Meridiani Planum on Mars, where the Mars Rover Opportunity has been traversing the past four plus years, is not just covered with flat, endless plains. Of course, Opportunity has been entering and studying a few of the craters in the region.
Here’s a crater in Meridiani that’s a whopper. This image from the HiRISE Camera (High Resolution Imaging Science Experiment) on the Mars Reconnaissance Orbiter. This crater is so large that the HiRISE image is entirely within it, and the crater rim is not visible. The most prominent feature is layered sedimentary rocks that look like a grand stairway. These rocks have been eroded, most likely by wind, or possibly flowing water. The original sand and dust were deposited in distinct layers within the crater; these layers now give the mounds their distinctive stair-stepped appearance, and are all that remain from this once extensive deposit.
Click here for a full resolution picture of this area.
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HiRISE also has taken some great images of the polygon features found in the high northern latitudes, that form from the ground seasonally freezing and thawing. These are the features found around th Phoenix lander. Here’s the latest interesting picture of polygons and a few dunes, too…
At high northern latitudes, shallow troughs in the ice-rich ground form the polygonal patterns. They polygons form over many years as the near-surface ice contracts and expands seasonally.
On top of this patterned ground in this image are dunes. Loose sand and dust are blown across the hard-cemented surface until collecting and forming a dune. Streaks of dust are visible in this color image coming from the horns of the dunes, while the higher portion of the dune blocks the dust from being blown across the surface.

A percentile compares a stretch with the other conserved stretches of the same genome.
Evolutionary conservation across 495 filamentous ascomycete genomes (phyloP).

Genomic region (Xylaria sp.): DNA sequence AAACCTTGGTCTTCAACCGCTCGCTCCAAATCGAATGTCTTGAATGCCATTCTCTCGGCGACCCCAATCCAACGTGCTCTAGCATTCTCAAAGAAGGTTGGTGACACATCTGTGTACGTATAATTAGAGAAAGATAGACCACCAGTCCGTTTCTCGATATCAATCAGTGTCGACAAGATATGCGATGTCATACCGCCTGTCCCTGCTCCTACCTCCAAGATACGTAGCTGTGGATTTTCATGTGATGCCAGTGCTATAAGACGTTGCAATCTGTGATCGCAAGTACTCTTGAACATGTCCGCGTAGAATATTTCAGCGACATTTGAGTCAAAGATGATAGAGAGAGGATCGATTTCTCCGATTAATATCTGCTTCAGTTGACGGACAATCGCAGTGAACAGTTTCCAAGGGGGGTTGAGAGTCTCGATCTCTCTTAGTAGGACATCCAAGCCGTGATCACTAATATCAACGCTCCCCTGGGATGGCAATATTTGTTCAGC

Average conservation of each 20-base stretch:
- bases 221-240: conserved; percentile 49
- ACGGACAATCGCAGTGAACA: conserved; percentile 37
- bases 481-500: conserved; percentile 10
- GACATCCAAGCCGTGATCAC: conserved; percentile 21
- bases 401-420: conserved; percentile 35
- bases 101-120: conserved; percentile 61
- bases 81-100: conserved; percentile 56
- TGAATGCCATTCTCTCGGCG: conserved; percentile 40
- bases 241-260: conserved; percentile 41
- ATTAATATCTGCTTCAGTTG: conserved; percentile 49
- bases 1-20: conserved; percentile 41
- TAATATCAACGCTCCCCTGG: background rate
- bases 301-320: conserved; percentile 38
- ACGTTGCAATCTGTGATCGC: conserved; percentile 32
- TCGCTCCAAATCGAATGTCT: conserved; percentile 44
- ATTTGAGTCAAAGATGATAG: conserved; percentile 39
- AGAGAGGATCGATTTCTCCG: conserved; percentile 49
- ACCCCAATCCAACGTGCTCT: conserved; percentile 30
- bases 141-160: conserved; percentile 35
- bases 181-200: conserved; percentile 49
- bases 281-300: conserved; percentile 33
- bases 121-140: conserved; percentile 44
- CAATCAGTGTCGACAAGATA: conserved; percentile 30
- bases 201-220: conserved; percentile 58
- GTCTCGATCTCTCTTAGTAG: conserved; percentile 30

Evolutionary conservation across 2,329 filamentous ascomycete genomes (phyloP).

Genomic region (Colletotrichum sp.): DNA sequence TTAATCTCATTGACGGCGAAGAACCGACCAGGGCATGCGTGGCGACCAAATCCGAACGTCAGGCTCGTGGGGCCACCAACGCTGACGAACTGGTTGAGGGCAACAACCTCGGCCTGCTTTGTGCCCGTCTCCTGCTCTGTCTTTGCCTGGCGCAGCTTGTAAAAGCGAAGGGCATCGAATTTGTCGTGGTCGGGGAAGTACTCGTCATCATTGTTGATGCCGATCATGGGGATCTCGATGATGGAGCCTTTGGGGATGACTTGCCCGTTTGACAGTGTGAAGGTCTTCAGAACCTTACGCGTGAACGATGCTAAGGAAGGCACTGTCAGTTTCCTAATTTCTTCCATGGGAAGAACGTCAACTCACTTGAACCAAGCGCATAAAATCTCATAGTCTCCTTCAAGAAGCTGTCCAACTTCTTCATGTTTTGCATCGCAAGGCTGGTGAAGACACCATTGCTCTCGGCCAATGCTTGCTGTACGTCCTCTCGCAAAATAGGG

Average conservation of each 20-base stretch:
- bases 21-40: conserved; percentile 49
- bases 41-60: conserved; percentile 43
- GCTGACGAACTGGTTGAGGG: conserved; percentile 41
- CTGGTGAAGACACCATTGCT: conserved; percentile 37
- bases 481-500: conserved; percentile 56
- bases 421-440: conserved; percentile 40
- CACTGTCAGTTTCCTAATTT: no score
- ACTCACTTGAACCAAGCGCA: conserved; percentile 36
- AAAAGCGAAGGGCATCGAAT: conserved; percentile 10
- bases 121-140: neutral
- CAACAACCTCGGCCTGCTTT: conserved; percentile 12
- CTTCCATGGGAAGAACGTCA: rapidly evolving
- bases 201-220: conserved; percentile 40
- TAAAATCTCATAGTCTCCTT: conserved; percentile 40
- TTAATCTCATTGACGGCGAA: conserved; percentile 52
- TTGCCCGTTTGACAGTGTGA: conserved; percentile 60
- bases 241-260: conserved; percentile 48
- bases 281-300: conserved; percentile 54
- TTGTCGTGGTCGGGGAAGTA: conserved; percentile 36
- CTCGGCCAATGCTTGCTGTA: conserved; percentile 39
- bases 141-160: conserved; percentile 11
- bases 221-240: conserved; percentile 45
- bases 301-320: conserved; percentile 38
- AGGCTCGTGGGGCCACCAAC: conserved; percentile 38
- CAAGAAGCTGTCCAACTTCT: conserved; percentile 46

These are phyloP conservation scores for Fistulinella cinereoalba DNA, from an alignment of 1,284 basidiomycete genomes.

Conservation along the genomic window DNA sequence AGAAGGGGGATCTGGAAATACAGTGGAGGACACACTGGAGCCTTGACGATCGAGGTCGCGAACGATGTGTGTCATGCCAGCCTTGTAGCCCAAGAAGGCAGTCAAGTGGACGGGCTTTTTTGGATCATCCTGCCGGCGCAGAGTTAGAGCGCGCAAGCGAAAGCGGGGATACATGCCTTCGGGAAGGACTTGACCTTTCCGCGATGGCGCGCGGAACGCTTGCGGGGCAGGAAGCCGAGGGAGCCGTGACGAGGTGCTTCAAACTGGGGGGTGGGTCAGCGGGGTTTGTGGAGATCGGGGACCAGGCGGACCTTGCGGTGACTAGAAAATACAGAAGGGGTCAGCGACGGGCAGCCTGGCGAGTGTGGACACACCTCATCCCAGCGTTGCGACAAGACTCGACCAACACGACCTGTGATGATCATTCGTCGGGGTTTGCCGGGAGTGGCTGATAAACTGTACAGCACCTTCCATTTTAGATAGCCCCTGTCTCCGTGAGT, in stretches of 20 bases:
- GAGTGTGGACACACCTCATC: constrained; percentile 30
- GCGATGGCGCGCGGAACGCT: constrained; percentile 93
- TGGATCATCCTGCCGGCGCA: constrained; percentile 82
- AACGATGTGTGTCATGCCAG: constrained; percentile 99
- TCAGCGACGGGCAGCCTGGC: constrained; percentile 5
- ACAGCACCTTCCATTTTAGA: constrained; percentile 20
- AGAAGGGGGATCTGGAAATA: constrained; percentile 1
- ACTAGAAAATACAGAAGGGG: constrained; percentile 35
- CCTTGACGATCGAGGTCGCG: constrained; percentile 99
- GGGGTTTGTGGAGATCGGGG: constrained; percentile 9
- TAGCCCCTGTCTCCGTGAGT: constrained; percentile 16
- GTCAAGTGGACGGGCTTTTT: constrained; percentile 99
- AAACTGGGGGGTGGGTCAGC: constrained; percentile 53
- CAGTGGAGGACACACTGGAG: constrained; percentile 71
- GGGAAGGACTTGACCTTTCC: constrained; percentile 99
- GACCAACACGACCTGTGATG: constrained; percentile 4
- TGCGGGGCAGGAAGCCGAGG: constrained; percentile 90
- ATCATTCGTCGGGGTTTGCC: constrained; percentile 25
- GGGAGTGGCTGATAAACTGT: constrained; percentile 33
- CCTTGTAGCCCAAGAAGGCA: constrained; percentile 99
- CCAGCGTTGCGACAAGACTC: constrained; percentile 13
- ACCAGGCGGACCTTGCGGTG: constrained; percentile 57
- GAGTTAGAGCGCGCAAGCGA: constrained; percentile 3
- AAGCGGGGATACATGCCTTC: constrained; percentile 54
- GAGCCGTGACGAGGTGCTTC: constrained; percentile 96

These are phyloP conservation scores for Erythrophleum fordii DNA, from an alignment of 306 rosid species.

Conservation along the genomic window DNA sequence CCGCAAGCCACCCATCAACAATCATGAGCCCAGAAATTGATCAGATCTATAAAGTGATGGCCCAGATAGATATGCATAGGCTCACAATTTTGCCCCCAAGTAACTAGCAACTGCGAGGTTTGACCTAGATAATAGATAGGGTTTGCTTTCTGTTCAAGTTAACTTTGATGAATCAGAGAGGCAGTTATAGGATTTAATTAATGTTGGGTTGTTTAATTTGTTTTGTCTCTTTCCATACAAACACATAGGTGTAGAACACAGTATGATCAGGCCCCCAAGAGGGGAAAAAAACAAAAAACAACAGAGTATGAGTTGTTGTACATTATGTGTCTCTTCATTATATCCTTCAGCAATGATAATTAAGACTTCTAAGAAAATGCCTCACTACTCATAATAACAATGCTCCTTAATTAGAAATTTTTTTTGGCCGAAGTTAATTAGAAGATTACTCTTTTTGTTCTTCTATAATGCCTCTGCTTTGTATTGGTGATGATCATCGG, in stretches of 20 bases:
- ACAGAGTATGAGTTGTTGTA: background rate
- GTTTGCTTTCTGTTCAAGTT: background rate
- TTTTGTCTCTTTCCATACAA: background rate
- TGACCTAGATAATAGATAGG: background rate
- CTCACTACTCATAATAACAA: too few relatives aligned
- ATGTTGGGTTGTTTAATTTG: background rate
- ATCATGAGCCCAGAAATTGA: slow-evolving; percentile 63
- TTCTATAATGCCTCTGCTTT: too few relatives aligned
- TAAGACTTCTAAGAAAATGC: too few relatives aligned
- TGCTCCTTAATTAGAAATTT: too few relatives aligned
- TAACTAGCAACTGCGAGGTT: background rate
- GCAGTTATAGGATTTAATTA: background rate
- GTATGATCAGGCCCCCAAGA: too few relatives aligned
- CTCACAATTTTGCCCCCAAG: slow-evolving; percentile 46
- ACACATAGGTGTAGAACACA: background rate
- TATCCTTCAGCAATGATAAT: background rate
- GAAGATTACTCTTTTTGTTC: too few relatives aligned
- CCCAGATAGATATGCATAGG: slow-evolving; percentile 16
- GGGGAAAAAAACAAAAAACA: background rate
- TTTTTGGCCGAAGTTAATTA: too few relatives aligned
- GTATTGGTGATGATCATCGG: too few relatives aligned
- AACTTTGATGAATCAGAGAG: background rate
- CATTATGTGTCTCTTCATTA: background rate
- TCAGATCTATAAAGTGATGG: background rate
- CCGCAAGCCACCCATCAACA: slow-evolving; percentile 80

Small ripples are also visible, and the small bright spots are the remnants of the seasonal carbon dioxide polar cap that coats this area in the winter.
The Head of Athabasca Valles. Credit: Credit: NASA/JPL/University of Arizona
This image is from an area on Mars known as Elysium Planitia, and is located at the head of the Athabasca Valles channel system, which lies just north of Marsâ€™ equator in a low-elevation region. This particular feature is known as a trough, found along a network of what are believed to be faults on Mars.
Athabasca Valles has an interesting geologic history. It was probably carved by one or more catastrophic floods of water, but more recently, a flood of lava coursed through the channel system. Both the water and the lava erupted from a few discrete points (or â€œventsâ€) along the Cerberus Fossae, a 1600-kilometer (1000-mile) long network of extensional (or â€œnormalâ€) faults.
This trough was not always as wide as it is today. Erosional processes have widened the troughs over time. Major eruptions occurred along both of the fault segments seen in this image, though they occurred to either side of the imaged area itself. Lava that erupted from the western vent covers the northern half of the image.
For more spectacular images, see the HiRISE website.